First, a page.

Friday, March 16, 2007



Multimedia messaging services (MMS) transforms the simple limited text messaging that has been with us for years into an entertaining, relationship building experience through a convergence of text, music, video, pictures and animated graphics.

The possibilities with MMS are endless. If well deployed by a wireless carrier in conjunction with content providers and mobile application developers, it gives a stream of revenue that is predicted by research trends observed in our recent time to surpass SMS and MIM(Mobile Instant Messaging). I’ll cover MIM in brief in another blog.

Rich text, colored, formatted, expressive non-limited character range text (remember SMS is limited to 160 characters) are the rich package that comes with MMS.
Music, of MP3 format including the ability to sample music on the network.
Video, full length video possibilities are not present in many phones although this will be available to a majority of the 4 billion mobile phone users in developing countries in the far future (Apple’s iPhone to be released this month with full length holding capability is one such product but for sure, it won’t come cheap while still hot!)
Animation, just imagine, the power of powerpoint presentations creating lots of new business opportunities for you and I as well as the ability to make framed pictures and sending them as presentations. At your fingertip is a medium that transmits the creative impulse without much prodding.

Among the above would be logos, ringtones, screens built to support MMS that cover the full color spectrum. Except for the full length videos, most of the features above are already present in our phones, so is MMS sending and receiving ability.

MMS works on broadband (3G) networks and GPRS networks which our wireless carriers support. If your phone is built for MMS sending or receiving capability, then SMS and its limitations have met a revolutionary messaging alternative! But that doesn’t mean SMS isn’t going to fight back.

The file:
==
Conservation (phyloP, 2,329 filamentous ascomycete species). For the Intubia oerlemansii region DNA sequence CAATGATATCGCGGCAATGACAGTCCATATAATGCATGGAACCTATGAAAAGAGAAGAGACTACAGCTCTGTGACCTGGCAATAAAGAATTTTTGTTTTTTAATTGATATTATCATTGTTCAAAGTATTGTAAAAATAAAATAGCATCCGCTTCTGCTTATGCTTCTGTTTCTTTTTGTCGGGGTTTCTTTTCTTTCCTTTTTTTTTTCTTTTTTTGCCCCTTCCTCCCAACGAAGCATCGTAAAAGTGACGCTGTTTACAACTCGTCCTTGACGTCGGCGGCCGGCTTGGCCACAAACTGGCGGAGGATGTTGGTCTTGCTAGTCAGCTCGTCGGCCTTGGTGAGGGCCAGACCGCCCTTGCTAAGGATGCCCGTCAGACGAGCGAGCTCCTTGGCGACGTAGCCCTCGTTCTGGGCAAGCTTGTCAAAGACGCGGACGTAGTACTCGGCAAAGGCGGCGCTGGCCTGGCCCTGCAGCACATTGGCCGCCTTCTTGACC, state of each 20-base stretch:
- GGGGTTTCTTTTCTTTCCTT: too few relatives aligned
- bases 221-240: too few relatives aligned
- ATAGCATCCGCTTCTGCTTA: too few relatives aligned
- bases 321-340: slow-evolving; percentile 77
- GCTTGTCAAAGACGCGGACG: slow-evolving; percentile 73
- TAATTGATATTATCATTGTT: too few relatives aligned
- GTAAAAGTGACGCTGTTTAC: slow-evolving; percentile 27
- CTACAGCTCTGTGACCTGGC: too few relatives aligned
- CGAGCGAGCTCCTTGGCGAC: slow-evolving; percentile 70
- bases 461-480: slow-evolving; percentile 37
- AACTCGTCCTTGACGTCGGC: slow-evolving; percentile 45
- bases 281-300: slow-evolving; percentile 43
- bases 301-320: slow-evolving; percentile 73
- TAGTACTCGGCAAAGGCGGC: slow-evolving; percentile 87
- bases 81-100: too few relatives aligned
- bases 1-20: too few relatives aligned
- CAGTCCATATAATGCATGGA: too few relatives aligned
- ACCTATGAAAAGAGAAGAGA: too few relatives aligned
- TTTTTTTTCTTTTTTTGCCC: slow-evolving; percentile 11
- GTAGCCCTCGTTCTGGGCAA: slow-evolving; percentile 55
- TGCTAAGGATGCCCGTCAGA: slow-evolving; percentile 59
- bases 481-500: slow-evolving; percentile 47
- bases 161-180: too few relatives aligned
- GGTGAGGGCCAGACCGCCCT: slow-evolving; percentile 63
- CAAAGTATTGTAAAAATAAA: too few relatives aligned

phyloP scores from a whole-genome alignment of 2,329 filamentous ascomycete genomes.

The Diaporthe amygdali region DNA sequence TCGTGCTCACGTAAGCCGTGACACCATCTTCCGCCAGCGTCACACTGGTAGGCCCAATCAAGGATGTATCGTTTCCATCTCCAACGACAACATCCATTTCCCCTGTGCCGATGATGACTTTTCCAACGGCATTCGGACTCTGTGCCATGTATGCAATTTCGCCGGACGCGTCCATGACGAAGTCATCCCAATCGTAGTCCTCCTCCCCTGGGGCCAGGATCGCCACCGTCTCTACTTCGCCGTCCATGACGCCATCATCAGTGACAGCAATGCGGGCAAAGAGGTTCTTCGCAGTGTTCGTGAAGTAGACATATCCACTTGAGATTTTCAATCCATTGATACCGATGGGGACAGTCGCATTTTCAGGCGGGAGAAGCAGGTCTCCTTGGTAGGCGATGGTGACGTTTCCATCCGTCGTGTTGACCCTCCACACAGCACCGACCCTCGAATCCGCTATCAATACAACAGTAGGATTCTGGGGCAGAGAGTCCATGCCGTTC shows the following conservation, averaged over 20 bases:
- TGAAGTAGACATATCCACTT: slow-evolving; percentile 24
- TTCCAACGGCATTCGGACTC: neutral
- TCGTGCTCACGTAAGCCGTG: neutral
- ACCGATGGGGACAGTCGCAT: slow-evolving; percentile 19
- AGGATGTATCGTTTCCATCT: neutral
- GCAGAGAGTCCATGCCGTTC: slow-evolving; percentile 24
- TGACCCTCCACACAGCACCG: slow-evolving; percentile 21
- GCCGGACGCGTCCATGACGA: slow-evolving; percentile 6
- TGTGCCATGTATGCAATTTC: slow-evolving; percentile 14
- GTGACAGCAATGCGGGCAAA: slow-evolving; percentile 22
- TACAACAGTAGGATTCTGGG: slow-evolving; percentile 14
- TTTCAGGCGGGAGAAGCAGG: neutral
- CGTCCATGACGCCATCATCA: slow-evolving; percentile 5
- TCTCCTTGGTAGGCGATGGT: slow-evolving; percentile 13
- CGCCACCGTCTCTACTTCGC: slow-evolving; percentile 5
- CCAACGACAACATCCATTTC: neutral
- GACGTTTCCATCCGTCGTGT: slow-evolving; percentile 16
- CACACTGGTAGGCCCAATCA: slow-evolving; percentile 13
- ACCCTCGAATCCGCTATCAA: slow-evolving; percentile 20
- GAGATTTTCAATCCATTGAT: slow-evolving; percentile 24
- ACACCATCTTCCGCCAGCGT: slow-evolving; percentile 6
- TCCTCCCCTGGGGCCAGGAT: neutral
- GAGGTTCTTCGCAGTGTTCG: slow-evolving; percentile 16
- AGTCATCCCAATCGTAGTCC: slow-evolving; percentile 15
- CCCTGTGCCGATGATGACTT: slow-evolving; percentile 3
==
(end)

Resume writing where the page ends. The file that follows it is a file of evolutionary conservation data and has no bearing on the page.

To send MMS, you could do it from your phone (called MO or mobile originating device) to another phone. This is an MO to MO MMS messaging use case. One could also send it from a network mobile application (an MT or mobile terminating device) to a MO. Whichever way this is done, your wireless carrier has a MMSC (MMS centre) which operates on a store and forward basis when it captures an MMS sent to an MO in its subscriber database.

The store and forward framework works this way: an MMS destined for your cellphone when it gets to the MMSC initiates the sending of an SMS notification to your cellphone and stores the original message for you so that in case your phone is switched off for problems of battery, non-reception of signal or any other extenuating circumstance, the SMS notification is received by you. You then decide when you want to receive the message. When the MMSC receives your request for the MMS content, it is sent formatted according to the capability of your device.

The opportunity for business, advertisement and the ability of MMS to leverage other medias is immense and this will be covered in future blogs in relation to the Nigerian mobile ecosystem.

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